Make sure you check your tack before each ride. An issue with tack, including an ill-fitting saddle, can cause pain. A horse in pain can be unpredictable and in some cases, dangerous. In addition to being a danger to the rider, depending on what’s causing your horse pain, riding could endanger the horse as well. Know your horse, develop a partnership with him, and you’ll know when something’s off.

When in doubt, skip the ride and seek help from someone more knowledgeable – like your veterinarian. Or, buy a new saddle and make sure you measure your horse properly for a good fit.

Reason #4 Lack of Turnout

A horse that’s been stabled with little or no turnout time can become explosive with energy. When horses are at liberty, they move almost constantly as they graze, walking slowly along to find more grass.

However, when a horse is confined to a stall and fed grain twice a day, energy and frustration build up.
Once the horse is turned out, often the first thing they do is take off at a gallop and possibly kick their hind legs up in the air. Watching a turned out horse can be quite thrilling.

However, if your horse has been stalled without being allowed to run and burn off that energy, putting a saddle on his back and climbing on may become a disaster. This is a scenario in which a horse could buck, rear, or bolt, simply because of the stored energy of being stalled too long without exercise.

Solution – Give Your Horse Turnout Time

Make sure your horse is getting turnout time and enough exercise to keep his energy at a safe level for riding. The more time he can have at liberty, the better for him and you.

Reason #5 Bad Riding

Rider errors can cause a horse to bolt.

If you’re giving confusing signals or are unbalanced in the saddle, depending on the sensitivity of your horse, this may cause bolting. Also, if you’re heavy handed with the reins, you’ll cause pain in the horse’s mouth and he may fight you.

Solution – Take Refresher Riding Lesson Courses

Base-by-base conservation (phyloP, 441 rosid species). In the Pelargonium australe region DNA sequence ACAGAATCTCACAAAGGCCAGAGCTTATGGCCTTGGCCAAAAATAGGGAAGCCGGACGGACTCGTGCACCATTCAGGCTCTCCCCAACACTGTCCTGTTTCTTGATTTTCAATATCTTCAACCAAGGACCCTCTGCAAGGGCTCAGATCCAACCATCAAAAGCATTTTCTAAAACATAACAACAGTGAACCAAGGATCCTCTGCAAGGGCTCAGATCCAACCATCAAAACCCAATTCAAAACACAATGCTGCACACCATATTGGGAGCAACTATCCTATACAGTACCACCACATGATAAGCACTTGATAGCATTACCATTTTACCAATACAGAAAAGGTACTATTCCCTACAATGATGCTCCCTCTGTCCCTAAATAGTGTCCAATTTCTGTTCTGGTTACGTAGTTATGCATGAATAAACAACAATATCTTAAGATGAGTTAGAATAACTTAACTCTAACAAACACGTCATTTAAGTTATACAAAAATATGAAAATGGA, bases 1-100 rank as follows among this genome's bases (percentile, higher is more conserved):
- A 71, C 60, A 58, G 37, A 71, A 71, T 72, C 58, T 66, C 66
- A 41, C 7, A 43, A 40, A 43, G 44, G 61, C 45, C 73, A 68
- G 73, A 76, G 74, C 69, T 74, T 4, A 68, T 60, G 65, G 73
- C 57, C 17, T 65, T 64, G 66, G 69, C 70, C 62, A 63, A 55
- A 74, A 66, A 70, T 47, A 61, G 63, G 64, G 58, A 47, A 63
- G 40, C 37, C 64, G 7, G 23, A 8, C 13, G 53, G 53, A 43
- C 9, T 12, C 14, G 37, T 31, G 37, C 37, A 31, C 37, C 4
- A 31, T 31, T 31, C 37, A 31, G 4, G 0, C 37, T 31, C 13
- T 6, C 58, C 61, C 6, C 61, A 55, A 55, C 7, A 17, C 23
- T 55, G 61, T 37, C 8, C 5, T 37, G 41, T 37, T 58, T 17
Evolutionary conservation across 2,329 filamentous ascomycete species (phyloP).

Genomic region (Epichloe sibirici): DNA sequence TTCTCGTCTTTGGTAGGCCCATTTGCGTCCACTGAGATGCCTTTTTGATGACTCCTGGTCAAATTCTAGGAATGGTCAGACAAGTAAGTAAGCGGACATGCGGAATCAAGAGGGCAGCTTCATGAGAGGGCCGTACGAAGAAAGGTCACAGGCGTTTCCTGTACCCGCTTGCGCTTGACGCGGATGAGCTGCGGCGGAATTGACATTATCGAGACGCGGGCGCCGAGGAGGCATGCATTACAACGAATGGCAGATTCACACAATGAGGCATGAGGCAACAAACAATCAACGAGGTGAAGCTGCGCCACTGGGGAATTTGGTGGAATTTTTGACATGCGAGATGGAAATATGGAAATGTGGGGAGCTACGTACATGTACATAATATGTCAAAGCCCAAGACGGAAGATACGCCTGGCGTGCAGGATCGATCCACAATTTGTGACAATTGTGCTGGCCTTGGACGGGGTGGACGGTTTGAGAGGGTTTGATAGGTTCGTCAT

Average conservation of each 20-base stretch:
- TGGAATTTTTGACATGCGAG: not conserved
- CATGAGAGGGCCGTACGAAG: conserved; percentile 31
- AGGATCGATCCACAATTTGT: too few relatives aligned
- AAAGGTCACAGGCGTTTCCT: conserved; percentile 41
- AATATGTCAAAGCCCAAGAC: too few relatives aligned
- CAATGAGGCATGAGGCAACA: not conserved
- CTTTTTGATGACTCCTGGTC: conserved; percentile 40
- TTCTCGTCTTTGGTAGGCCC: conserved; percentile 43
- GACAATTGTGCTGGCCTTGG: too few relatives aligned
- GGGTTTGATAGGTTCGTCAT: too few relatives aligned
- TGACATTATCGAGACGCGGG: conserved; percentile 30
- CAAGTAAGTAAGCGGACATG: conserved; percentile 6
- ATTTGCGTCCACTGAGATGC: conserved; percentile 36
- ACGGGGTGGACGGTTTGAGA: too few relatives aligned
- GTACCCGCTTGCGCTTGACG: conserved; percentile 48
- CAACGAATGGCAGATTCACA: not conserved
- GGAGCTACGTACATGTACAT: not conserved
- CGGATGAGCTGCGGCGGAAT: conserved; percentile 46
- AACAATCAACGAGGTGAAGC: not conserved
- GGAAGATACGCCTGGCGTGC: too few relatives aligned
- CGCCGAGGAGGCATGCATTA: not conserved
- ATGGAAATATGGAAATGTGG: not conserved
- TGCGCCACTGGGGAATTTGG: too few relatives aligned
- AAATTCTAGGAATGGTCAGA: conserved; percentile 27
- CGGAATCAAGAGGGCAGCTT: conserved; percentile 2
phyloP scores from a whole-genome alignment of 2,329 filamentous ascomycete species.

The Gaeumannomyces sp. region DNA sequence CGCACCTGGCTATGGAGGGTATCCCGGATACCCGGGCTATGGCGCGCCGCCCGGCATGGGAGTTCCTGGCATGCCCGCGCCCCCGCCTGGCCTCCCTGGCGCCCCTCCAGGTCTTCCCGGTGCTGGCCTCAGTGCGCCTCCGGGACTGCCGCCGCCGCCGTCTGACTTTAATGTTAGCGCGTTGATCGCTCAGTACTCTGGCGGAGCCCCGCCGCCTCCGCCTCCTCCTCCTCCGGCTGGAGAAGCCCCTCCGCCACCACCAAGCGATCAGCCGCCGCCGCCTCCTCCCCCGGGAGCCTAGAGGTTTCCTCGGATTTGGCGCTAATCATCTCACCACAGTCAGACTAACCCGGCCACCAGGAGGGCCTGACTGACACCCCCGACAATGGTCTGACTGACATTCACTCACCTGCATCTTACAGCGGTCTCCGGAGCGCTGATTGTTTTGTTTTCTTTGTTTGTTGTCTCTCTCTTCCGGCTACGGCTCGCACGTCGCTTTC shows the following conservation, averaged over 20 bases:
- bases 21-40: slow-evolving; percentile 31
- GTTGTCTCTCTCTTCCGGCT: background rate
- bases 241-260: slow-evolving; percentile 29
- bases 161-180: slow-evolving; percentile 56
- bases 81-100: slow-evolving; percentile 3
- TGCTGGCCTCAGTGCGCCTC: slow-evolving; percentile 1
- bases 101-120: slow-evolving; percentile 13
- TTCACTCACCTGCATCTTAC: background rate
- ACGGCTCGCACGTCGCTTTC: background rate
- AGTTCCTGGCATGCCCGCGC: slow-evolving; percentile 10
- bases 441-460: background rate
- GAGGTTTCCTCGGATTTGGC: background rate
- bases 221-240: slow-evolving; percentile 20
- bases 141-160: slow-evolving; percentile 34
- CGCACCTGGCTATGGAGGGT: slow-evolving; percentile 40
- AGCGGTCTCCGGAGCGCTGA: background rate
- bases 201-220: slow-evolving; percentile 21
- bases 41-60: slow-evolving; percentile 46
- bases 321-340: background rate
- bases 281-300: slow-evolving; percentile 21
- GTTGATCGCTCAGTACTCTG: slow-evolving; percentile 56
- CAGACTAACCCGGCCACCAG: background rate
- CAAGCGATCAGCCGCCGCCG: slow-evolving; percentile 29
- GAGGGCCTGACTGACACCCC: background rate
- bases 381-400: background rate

If you’re a new rider and suspect your skills aren’t up to par, take lessons until you’re confident in your ability to ride your horse safely.

Reason #6 Your Horse is Trained for the Race Tracks

A less common problem may be that the horse you’ve fallen in love with and purchased, or rescued, is an ex-racehorse that hasn’t been re-trained. These horses are trained to run, and without proper re-training, that’s exactly what they’ll do.

stop horse bolting

If you’re inexperienced with ex-race horses, this isn’t a job you should undertake alone.

Solution – Re-Train Your Ex-Race Horse

You’re going to require a professional to teach your ex-race horse that he’s no longer supposed to bolt. Because race horses are big and strong, don’t attempt to re-train him unless you’re an experienced rider and understand how race horses are trained, and what it takes to re-mold them.

Stay as Calm as Possible

Perhaps the most important thing to do when a horse bolts is to remain as calm as possible. Horses can detect your emotions, and a terrified rider will only worsen the situation. Not only will you be unable to deal effectively with the situation, you’ll further frighten the horse.

How you react to a bolting horse will depend on the situation and your location when your horse bolts.

For instance, if you’re on a trail riding through a thickly wooded area, you’re very limited as to what you can do. Your only option may be to ride at the best of your ability to remain in the saddle. You may be able to pull your horse’s head a little to one side.

But if the horse has braced himself against the bit, this may be very difficult to do.

Try Slightly Bending Your Horses Head

You might try bending his head first to one side and then to the other. If you can get his head to one side, he won’t be able to run at top speed. You can’t bend his head position too far though as that could be dangerous and you don’t want him to try to circle in this situation.

Ride Him In Circes if You Can

If he has a hard mouth or if he’s braced against the bit, and it comes to a pulling contest between you and your horse, he’ll win. As bad as it is, you may have no choice but to ride it out. If you’re in the open and there’re no obstacles in the way, you can ride him in a circle. At first, you’ll have to ride a large circle.

How to Ride Him in Circles

So how do you ride your horse in circles? Get him into a large circle and start making the circle smaller and smaller. This will slow him naturally and safely. You can’t just pull him into a small circle. Bring him down loop by loop.

The best way to make your horse turn into a circle is by shortening one rein. Move your hand on the rein upward along the horse’s neck, then pull the rein back toward your hip. Keep your hand close to your body. Don’t yank on the rein.

stop horse bolting

Pull steadily back until you get him into a large circle. Keep pulling him into a smaller circle. Don’t do this too fast. A horse running fast that’s suddenly yanked into a tight circle can tangle his legs up and fall. You don’t want to be crushed under your horse and you don’t want him to break his leg.